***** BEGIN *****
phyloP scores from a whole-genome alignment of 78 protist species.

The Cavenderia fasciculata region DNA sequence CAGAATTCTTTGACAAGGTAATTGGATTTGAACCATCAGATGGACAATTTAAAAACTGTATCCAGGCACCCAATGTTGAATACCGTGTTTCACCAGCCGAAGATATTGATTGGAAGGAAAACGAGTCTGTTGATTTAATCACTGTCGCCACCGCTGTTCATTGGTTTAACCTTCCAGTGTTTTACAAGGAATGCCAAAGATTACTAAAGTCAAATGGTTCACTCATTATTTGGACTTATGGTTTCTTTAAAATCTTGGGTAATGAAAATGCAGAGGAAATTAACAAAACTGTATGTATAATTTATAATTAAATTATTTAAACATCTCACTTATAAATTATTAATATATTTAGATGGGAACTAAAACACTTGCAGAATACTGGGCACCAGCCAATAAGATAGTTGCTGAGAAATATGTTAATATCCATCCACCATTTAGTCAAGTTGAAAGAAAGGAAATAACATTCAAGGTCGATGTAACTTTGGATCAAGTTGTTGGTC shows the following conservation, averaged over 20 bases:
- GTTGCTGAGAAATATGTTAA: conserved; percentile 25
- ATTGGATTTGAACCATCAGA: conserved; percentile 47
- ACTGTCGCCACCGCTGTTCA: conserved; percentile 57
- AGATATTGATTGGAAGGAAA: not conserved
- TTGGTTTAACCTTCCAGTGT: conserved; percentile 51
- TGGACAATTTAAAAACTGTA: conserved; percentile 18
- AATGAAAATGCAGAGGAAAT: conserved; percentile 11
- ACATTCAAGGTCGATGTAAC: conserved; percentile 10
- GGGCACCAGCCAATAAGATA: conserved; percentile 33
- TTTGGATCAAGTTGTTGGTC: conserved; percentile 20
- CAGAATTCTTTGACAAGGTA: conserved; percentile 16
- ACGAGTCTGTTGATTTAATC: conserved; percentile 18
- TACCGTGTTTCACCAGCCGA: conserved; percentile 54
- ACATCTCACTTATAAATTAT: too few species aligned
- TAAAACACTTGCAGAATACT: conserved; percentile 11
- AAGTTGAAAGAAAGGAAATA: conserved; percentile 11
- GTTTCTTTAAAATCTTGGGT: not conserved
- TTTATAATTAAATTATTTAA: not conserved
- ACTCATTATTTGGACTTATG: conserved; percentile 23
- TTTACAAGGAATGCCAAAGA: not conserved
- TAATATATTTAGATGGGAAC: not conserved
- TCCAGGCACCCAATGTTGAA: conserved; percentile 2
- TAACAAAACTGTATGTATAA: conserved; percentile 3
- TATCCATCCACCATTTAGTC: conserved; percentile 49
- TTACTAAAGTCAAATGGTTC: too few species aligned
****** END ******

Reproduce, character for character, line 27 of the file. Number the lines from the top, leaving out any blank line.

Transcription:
- TTACTAAAGTCAAATGGTTC: too few species aligned